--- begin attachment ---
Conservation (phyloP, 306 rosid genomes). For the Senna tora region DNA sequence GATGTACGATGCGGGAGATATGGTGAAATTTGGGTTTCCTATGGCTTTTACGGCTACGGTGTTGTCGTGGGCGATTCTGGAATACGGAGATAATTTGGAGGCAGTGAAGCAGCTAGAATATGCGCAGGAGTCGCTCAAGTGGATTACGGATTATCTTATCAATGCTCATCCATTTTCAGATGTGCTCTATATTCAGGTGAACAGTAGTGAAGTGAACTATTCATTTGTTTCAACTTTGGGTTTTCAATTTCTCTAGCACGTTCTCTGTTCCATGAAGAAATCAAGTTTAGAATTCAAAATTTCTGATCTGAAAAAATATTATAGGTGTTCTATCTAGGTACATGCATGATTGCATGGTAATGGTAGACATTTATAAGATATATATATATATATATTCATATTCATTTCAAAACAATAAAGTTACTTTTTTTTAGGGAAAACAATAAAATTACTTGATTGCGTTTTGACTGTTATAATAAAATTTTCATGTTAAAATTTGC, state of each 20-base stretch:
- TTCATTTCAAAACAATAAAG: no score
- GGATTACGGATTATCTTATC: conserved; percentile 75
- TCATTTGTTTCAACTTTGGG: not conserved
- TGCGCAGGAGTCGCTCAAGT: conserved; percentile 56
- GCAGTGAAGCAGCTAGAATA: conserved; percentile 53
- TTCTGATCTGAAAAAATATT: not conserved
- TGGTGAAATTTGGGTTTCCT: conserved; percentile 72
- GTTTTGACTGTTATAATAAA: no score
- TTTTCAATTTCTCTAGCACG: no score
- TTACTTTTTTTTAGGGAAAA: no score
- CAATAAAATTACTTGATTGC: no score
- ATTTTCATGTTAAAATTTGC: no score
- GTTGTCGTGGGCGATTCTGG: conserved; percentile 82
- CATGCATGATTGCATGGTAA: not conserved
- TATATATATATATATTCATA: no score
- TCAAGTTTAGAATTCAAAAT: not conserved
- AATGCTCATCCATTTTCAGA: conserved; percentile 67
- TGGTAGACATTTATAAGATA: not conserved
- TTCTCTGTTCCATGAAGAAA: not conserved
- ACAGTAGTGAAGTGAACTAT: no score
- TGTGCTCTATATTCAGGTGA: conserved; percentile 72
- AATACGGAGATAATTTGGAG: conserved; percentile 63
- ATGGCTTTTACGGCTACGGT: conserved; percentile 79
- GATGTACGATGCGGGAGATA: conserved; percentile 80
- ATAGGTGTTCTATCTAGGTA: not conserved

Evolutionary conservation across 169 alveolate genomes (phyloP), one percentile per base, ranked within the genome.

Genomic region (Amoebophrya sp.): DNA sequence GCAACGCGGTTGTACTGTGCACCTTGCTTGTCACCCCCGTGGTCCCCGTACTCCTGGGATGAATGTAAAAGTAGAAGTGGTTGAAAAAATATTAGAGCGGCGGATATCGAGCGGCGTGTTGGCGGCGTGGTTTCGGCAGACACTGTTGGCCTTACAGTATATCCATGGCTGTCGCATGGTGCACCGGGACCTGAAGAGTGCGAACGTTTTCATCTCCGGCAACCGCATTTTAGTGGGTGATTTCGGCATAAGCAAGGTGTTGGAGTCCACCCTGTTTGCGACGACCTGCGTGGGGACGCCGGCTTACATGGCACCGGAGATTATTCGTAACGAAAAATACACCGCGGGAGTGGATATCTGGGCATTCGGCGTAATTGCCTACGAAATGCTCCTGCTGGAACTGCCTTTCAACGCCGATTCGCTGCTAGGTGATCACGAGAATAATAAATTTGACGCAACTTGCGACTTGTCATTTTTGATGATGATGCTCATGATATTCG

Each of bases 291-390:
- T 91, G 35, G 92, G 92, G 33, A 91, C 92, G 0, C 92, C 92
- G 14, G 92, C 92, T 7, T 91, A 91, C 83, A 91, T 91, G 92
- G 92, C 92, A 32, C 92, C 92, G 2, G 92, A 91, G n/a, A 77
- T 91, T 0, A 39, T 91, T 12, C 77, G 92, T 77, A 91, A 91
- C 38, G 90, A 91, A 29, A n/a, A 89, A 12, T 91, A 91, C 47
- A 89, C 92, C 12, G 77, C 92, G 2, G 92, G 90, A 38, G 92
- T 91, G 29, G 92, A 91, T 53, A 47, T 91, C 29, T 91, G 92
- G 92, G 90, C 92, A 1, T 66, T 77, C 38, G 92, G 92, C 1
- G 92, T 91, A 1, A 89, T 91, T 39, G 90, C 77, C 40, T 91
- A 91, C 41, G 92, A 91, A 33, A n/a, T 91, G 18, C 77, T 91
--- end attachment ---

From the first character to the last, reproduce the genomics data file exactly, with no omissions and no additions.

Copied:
Conservation (phyloP, 306 rosid genomes). For the Senna tora region DNA sequence GATGTACGATGCGGGAGATATGGTGAAATTTGGGTTTCCTATGGCTTTTACGGCTACGGTGTTGTCGTGGGCGATTCTGGAATACGGAGATAATTTGGAGGCAGTGAAGCAGCTAGAATATGCGCAGGAGTCGCTCAAGTGGATTACGGATTATCTTATCAATGCTCATCCATTTTCAGATGTGCTCTATATTCAGGTGAACAGTAGTGAAGTGAACTATTCATTTGTTTCAACTTTGGGTTTTCAATTTCTCTAGCACGTTCTCTGTTCCATGAAGAAATCAAGTTTAGAATTCAAAATTTCTGATCTGAAAAAATATTATAGGTGTTCTATCTAGGTACATGCATGATTGCATGGTAATGGTAGACATTTATAAGATATATATATATATATATTCATATTCATTTCAAAACAATAAAGTTACTTTTTTTTAGGGAAAACAATAAAATTACTTGATTGCGTTTTGACTGTTATAATAAAATTTTCATGTTAAAATTTGC, state of each 20-base stretch:
- TTCATTTCAAAACAATAAAG: no score
- GGATTACGGATTATCTTATC: conserved; percentile 75
- TCATTTGTTTCAACTTTGGG: not conserved
- TGCGCAGGAGTCGCTCAAGT: conserved; percentile 56
- GCAGTGAAGCAGCTAGAATA: conserved; percentile 53
- TTCTGATCTGAAAAAATATT: not conserved
- TGGTGAAATTTGGGTTTCCT: conserved; percentile 72
- GTTTTGACTGTTATAATAAA: no score
- TTTTCAATTTCTCTAGCACG: no score
- TTACTTTTTTTTAGGGAAAA: no score
- CAATAAAATTACTTGATTGC: no score
- ATTTTCATGTTAAAATTTGC: no score
- GTTGTCGTGGGCGATTCTGG: conserved; percentile 82
- CATGCATGATTGCATGGTAA: not conserved
- TATATATATATATATTCATA: no score
- TCAAGTTTAGAATTCAAAAT: not conserved
- AATGCTCATCCATTTTCAGA: conserved; percentile 67
- TGGTAGACATTTATAAGATA: not conserved
- TTCTCTGTTCCATGAAGAAA: not conserved
- ACAGTAGTGAAGTGAACTAT: no score
- TGTGCTCTATATTCAGGTGA: conserved; percentile 72
- AATACGGAGATAATTTGGAG: conserved; percentile 63
- ATGGCTTTTACGGCTACGGT: conserved; percentile 79
- GATGTACGATGCGGGAGATA: conserved; percentile 80
- ATAGGTGTTCTATCTAGGTA: not conserved

Evolutionary conservation across 169 alveolate genomes (phyloP), one percentile per base, ranked within the genome.

Genomic region (Amoebophrya sp.): DNA sequence GCAACGCGGTTGTACTGTGCACCTTGCTTGTCACCCCCGTGGTCCCCGTACTCCTGGGATGAATGTAAAAGTAGAAGTGGTTGAAAAAATATTAGAGCGGCGGATATCGAGCGGCGTGTTGGCGGCGTGGTTTCGGCAGACACTGTTGGCCTTACAGTATATCCATGGCTGTCGCATGGTGCACCGGGACCTGAAGAGTGCGAACGTTTTCATCTCCGGCAACCGCATTTTAGTGGGTGATTTCGGCATAAGCAAGGTGTTGGAGTCCACCCTGTTTGCGACGACCTGCGTGGGGACGCCGGCTTACATGGCACCGGAGATTATTCGTAACGAAAAATACACCGCGGGAGTGGATATCTGGGCATTCGGCGTAATTGCCTACGAAATGCTCCTGCTGGAACTGCCTTTCAACGCCGATTCGCTGCTAGGTGATCACGAGAATAATAAATTTGACGCAACTTGCGACTTGTCATTTTTGATGATGATGCTCATGATATTCG

Each of bases 291-390:
- T 91, G 35, G 92, G 92, G 33, A 91, C 92, G 0, C 92, C 92
- G 14, G 92, C 92, T 7, T 91, A 91, C 83, A 91, T 91, G 92
- G 92, C 92, A 32, C 92, C 92, G 2, G 92, A 91, G n/a, A 77
- T 91, T 0, A 39, T 91, T 12, C 77, G 92, T 77, A 91, A 91
- C 38, G 90, A 91, A 29, A n/a, A 89, A 12, T 91, A 91, C 47
- A 89, C 92, C 12, G 77, C 92, G 2, G 92, G 90, A 38, G 92
- T 91, G 29, G 92, A 91, T 53, A 47, T 91, C 29, T 91, G 92
- G 92, G 90, C 92, A 1, T 66, T 77, C 38, G 92, G 92, C 1
- G 92, T 91, A 1, A 89, T 91, T 39, G 90, C 77, C 40, T 91
- A 91, C 41, G 92, A 91, A 33, A n/a, T 91, G 18, C 77, T 91